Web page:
Three Bridges Station shone like a jewel to the south. Amber and white sodium glare pushed back the darkness. Gatwick Airport Station shone to the north.
Hitesh stood between the stations in the glare of two generator fed mobile construction lights. His and the team’s shadows crossed one another as they reached out over the rails.
Marcus, Troy and Hitesh worked on disconnecting a stretch of track, unclasping the steel rails before lifting the beam up and away before laying the new pieces.
They had been at it since ten o’clock despite the winter gale rushing uninterrupted down the tracks and creeping under their collars. Hitesh wore thermals and was still shivering, his fingers numb even inside thick rigger gloves.
‘There she is,’ Troy gasped, pulling the last clasp open. Hitesh and Marcus shuffled over, slung the straps of their harnesses under the metal and got ready to lift.
Troy was staring over Hitesh’s shoulder. Hitesh turned.
‘What the hell?’
Gatwick Airport had gone dark. Where the station and buildings were glimmering moments before, shapes swallowed the light. Hitesh looked in the direction of the runway. The lights were still on, twinkling and ready. But the rest of the airport rested in darkness. Hitesh looked south.
‘Three Bridges is out.’
A rumble shook the air. A clatter and screech of metal. Sounds that the trio knew all too well.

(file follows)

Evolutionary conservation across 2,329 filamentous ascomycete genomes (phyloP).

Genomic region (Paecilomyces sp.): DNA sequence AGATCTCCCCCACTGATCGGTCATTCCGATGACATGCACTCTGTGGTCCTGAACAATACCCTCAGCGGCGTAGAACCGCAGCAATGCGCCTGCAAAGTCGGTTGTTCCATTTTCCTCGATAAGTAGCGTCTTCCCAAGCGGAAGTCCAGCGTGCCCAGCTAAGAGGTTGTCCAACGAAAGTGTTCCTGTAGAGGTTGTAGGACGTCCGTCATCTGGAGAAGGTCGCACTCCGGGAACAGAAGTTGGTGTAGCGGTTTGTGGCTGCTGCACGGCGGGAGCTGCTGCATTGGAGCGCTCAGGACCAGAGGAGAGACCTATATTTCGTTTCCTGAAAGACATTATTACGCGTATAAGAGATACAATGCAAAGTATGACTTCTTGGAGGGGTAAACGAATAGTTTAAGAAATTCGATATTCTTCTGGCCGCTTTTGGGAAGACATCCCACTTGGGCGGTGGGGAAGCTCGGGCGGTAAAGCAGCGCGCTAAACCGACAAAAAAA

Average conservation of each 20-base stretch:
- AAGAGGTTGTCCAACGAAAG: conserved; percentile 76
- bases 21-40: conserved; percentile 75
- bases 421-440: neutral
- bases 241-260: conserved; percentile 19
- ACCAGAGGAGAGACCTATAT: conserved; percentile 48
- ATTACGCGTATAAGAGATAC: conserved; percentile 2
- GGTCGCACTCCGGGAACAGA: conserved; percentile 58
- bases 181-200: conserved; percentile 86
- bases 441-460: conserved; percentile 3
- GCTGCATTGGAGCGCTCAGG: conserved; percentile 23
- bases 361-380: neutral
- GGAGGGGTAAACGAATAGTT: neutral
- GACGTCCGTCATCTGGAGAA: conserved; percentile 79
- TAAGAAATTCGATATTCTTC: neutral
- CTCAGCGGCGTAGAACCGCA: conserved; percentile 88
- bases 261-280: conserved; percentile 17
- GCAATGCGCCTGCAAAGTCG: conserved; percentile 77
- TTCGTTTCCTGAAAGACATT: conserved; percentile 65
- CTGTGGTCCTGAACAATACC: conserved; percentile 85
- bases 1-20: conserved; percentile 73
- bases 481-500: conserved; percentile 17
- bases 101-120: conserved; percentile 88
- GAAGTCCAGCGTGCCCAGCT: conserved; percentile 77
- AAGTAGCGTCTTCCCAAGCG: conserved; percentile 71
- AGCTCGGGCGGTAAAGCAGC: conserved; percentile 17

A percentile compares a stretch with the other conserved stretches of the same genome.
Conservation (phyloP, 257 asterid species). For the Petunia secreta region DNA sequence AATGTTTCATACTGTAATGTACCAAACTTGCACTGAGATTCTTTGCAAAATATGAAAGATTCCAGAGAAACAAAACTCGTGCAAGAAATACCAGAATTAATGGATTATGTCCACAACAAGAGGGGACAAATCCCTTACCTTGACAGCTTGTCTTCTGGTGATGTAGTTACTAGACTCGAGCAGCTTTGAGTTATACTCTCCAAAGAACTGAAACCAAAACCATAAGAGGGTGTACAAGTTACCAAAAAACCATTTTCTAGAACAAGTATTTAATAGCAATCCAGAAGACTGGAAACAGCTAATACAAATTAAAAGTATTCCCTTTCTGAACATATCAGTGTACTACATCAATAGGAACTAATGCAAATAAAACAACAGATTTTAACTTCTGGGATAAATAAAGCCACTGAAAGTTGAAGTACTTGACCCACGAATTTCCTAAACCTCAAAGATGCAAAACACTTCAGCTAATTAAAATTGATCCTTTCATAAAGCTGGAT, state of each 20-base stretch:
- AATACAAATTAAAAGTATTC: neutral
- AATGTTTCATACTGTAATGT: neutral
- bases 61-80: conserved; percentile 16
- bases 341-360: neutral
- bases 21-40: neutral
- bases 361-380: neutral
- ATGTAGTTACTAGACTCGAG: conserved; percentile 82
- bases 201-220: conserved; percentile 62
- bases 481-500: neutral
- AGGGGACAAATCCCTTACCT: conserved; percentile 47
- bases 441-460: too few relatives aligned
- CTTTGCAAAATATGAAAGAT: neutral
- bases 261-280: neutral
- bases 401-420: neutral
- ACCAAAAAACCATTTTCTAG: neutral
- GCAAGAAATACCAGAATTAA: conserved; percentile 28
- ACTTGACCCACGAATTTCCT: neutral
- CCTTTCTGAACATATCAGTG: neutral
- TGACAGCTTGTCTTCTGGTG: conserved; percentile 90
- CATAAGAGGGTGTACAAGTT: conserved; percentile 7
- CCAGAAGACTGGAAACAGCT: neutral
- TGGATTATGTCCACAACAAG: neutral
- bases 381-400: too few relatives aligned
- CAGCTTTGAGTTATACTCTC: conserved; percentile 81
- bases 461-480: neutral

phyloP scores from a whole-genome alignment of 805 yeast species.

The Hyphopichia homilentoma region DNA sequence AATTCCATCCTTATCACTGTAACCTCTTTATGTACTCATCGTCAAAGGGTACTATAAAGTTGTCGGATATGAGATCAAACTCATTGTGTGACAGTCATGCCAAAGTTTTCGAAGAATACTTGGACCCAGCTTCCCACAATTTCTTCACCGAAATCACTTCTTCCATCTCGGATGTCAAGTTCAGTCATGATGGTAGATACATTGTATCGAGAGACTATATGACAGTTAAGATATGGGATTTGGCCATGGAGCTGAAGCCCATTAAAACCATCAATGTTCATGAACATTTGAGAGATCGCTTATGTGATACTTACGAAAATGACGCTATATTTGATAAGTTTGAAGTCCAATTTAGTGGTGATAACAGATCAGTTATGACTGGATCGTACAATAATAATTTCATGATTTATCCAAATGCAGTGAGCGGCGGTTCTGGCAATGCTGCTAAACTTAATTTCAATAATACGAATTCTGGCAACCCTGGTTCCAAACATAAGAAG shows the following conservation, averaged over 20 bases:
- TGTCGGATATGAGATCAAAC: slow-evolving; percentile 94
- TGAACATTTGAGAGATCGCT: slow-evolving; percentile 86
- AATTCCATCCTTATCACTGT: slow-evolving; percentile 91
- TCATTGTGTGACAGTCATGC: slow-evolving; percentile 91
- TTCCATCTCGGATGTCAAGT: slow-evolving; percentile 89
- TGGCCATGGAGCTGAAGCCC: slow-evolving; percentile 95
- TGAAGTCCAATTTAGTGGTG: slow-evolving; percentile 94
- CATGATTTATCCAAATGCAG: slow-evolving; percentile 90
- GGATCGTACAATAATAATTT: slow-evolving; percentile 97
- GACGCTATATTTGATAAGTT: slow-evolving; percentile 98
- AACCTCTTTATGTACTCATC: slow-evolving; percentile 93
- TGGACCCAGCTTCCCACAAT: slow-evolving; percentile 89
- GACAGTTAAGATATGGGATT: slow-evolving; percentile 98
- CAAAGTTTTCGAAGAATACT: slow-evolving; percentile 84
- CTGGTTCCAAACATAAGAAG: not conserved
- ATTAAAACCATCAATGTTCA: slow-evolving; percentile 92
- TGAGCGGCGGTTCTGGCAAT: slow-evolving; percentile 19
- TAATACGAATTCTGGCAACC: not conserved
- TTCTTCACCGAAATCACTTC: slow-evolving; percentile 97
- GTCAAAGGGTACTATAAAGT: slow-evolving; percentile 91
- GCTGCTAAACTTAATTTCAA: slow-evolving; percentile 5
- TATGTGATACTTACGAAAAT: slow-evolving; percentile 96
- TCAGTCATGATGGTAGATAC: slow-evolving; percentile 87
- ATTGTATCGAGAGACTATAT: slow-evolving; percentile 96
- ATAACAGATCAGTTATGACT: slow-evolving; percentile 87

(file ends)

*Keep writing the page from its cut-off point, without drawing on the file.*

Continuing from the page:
‘There aren’t any trains scheduled,’ Marcus said in his thick Polish accent. ‘Last one went past hour ago. Nothing else until half three.’ He raised his hand and shook it from side to side like a boat swaying on the ocean.
The rumble came through Hitesh’s feet and in a matter of seconds it was in his chest. And then he saw the train. A dark snake protruding from the station. A shadow slipping from shadow like a finger reaching outward.
‘She’s got no running lights,’ Marcus shouted. ‘Can’t even see driver.’ Hitesh strained to see something in the dark but Marus was right. The train was running dark. Hitesh turned and ushered Marcus and Troy out of the contstruction light glare toward the side of the tracks. The chug of the generator was swallowed by the approaching thunder.
They could only just make out the train by the residual glow of the construction lights. Matte black metal. Unmarked. The sides bulged out over the wheels. The thing could have easily been a double decker. It was a behemoth. The air thudded as it went past.
‘You ever seen anything like it?’ Troy bellowed. Hitesh and Marcus, both long-standing employees, shook their heads.
Hitesh counted eight carriages. They watched it as it powered on in the direction of Three Bridges. No tail lights. Just a shrinking shape.
The thunder left Hitesh’s chest. Behind them, Gatwick Airport blinked back to life.